Shorter meetings are more productive. Here’s why.

No matter how much you want to, you can’t eradicate meetings.

Most of the time, they’re a key gateway to connection, information exchange and decision making at your accounting firm. But, often, they can eat up the majority of your day before you know it, reducing your productivity, increasing fatigue, and impacting your mental health.

According to a study by organizational consulting firm Korn Ferry, 67% of respondents reported their productivity is impacted due to too much time spent in meetings and calls.

Not only is too much time spent in meetings negatively affecting people, but it’s affecting business too. Annual business loss estimates in the US are as high as $37 billion due to wasted productivity in excessive meetings.

Meetings as we know them aren’t working. So, what’s the solution?

Short of bringing an end to meetings altogether, what if they were shorter?

Just because meetings are a necessary function of your accounting firm doesn’t mean you can’t rethink your meeting habits, experimenting with techniques that make them more productive.

Are shorter meetings more productive?

It’s important to note that shorter meetings haven’t always been the answer to boosted productivity. Before the internet as we know it, meetings were the lifeline for many businesses.

Rather than being a key gateway to connection, information exchange and decision making, they were the gateway. 

But the world is different now. Apart from instant messaging and email often replacing the need to meet, workers themselves have changed.

Studies repeatedly show how social media has reduced our attention spans and ability to focus.

And this reduction in focus forms part of the foundation supporting shorter meetings.

Many start-ups are already capping their meetings to a maximum of 30 minutes. In some cases, people are limiting meetings to 15 minutes. For Richard Branson, they’re 10 minutes.

A lot of time is wasted in meetings. Agendas get forgotten, topics go amiss, and people get distracted. While some circumstances call for workshops and more elaborate presentations, it's very rare that a meeting on a single topic should need to last more than 5-10 minutes.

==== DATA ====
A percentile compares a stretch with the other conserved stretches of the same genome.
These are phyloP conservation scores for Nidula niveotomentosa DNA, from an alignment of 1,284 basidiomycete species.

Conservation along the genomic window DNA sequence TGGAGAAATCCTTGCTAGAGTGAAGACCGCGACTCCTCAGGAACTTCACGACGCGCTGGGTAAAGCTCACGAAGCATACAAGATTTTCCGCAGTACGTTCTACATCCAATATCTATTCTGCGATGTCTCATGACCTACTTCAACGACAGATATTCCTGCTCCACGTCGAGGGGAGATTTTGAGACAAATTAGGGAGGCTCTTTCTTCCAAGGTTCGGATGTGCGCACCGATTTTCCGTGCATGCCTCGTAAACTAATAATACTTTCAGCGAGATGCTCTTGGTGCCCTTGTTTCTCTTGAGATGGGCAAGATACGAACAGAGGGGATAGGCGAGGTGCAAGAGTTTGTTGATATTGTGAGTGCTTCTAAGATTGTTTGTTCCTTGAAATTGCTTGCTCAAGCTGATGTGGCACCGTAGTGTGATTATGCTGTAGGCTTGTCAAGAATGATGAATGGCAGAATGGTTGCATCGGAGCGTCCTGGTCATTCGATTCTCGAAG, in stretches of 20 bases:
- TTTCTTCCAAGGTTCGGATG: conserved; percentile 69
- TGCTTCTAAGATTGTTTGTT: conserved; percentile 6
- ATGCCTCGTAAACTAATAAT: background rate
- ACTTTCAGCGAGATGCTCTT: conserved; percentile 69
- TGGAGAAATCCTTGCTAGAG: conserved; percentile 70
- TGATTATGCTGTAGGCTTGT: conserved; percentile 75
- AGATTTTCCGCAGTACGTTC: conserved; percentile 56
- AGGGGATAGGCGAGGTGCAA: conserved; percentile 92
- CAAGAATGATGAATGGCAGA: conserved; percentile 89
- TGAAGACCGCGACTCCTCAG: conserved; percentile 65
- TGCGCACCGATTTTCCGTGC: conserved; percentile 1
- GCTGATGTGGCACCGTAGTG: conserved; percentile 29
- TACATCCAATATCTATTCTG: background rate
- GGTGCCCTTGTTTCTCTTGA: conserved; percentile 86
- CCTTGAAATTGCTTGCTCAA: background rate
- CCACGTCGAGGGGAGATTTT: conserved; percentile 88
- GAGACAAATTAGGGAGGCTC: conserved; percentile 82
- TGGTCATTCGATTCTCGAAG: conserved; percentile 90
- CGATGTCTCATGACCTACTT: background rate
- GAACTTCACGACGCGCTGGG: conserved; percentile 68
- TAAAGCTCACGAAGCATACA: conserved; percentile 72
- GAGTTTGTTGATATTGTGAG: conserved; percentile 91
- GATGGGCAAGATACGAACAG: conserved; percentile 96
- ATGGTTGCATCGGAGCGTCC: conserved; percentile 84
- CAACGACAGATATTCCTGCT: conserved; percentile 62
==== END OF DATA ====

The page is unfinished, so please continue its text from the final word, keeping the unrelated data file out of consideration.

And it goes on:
Richard Branson, Virgin Group

So, why are shorter meetings more productive? It’s simple: there’s less time for anything else.

Here are 8 reasons why having less time for meetings boosts productivity

Less time means more pressure to get through the agenda

If attendees can see they only have 20 minutes to get through a meeting, they simply won’t waste time. They’ll get to the point quicker, because there’s no time for anything else.

Less time means more reason to prepare beforehand

If your meetings are short, you don’t have time at the beginning to get things sorted that should have been prepared in advance. 

This is where having a meeting agenda is key. 

Ideally, agendas will:

  • Set expectations for the meeting

  • Include everything that needs to be covered

  • Outline an overall objective for the meeting

  • Include contributions required of attendees (these might include work updates, a visual presentation, data that should be collected prior to the meeting, or even something they should read beforehand)

If you slash your meeting lengths, chances are that everyone will come prepared because they have no time at the beginning of the session to do so.

Less time means the ability to hyper-focus on a single topic

If you only have 20-minute meetings, you’re not likely to cram 7 topics into each 20-minute time block. Instead, you’re more likely to focus on one topic at a time. And this means you can hyper-focus. This results in higher quality outcomes—instead of skimming the surface of many topics, you’re able to deep-dive into one.

Less time means fewer distractions and increased engagement

While there are conflicting studies on the average length of adult attention spans, the shorter the meeting, the less time available to become distracted and tune out.

When attendees don’t tune out, they engage—even if it’s as small as a head nod.

Less time means reduced burn out

A Microsoft study found that back-to-back meetings increase stress on the brain

Moving from meeting to meeting without breaks can cause spikes in stress.
Taking breaks reduces this stress.

And when your meetings are shorter, you have more time to schedule breaks in between, alleviating stress and reducing burn out.

That’s a win for mental health, and team morale.

Less time means less overwhelm

When you have less time, you use it more efficiently. This means less clutter. Fewer slides, handouts and supporting material avoids ‘cognitive overload’. This reduces the chance that people will become overwhelmed and/ or tune out.

If you do need to share materials, consider:

  • If you can provide them in advance for attendees to absorb prior

  • If they’re actually necessary

  • If you can narrow down to the single-most important slide/ chart/ table

Less time means less opportunity for clients to ask for free advice

When you set a short and defined meeting time limit for your client calls, you reduce the time they’re able to fill with questions that ultimately lead you to providing free advice.

Experiment to find the sweet spots

It’s important to understand that there isn’t one single length of time that is optimal in achieving all these benefits. You’ll need to experiment with different meeting lengths until you find what works best for you, your team and your clients. 

Lengths will vary depending on the type of meeting, who is involved and your objectives. But, underscoring your decision making when setting these meetings should be: less is more.

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